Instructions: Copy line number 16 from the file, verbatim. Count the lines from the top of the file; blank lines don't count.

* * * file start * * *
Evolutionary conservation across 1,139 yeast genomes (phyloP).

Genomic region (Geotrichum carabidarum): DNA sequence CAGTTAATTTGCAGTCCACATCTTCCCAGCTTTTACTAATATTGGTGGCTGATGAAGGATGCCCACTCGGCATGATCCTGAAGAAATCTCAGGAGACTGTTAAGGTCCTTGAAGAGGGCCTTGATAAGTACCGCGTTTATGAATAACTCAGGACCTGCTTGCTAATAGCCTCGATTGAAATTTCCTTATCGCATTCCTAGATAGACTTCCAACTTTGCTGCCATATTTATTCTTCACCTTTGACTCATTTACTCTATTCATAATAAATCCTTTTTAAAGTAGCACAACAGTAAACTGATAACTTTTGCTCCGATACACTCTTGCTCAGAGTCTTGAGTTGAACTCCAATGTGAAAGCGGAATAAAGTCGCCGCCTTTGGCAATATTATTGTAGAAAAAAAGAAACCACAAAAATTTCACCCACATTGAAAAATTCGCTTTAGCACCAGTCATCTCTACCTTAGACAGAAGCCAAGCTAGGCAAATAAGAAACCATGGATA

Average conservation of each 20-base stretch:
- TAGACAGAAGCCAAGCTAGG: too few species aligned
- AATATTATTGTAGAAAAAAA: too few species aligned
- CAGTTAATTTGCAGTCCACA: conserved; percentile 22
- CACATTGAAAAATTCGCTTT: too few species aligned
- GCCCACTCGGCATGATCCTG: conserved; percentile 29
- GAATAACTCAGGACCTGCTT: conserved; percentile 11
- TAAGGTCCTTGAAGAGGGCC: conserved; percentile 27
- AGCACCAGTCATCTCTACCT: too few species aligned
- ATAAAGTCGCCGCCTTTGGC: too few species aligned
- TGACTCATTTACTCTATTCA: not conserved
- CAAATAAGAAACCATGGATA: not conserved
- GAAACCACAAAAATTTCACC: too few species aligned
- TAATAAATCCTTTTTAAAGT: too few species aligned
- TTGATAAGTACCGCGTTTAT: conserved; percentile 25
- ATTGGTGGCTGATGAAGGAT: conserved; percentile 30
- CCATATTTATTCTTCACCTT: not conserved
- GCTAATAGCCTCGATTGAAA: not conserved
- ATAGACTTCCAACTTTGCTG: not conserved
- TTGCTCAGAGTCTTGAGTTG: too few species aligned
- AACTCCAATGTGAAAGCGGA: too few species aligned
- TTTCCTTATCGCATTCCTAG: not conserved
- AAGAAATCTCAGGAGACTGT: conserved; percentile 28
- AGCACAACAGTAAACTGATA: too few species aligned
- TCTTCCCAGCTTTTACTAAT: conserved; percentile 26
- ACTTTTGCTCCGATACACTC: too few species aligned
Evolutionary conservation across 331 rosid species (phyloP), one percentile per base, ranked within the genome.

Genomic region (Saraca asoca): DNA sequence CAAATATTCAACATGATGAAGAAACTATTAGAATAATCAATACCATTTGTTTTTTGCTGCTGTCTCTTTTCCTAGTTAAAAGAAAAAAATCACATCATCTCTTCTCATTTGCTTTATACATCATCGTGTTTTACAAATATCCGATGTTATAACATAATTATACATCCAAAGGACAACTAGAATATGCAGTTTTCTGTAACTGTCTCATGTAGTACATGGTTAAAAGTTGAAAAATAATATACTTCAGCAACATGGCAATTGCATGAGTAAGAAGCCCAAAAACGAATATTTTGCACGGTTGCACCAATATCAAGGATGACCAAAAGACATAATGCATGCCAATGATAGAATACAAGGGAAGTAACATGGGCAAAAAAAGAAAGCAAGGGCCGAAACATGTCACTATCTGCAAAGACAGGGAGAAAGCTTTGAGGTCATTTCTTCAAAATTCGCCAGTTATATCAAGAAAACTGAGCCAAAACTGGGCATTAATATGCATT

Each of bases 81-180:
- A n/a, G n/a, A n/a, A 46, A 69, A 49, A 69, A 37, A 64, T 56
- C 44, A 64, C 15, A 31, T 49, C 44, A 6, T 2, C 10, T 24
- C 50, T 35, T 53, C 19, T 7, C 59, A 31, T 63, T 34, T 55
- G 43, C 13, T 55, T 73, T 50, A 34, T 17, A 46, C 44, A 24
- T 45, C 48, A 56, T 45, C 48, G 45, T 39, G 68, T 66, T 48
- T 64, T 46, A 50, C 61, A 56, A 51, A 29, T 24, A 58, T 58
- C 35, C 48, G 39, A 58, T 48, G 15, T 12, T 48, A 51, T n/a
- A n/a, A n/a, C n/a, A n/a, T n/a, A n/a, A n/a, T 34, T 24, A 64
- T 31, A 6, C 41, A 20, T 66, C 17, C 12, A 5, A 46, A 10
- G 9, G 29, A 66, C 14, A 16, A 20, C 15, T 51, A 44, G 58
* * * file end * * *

- TAATAAATCCTTTTTAAAGT: too few species aligned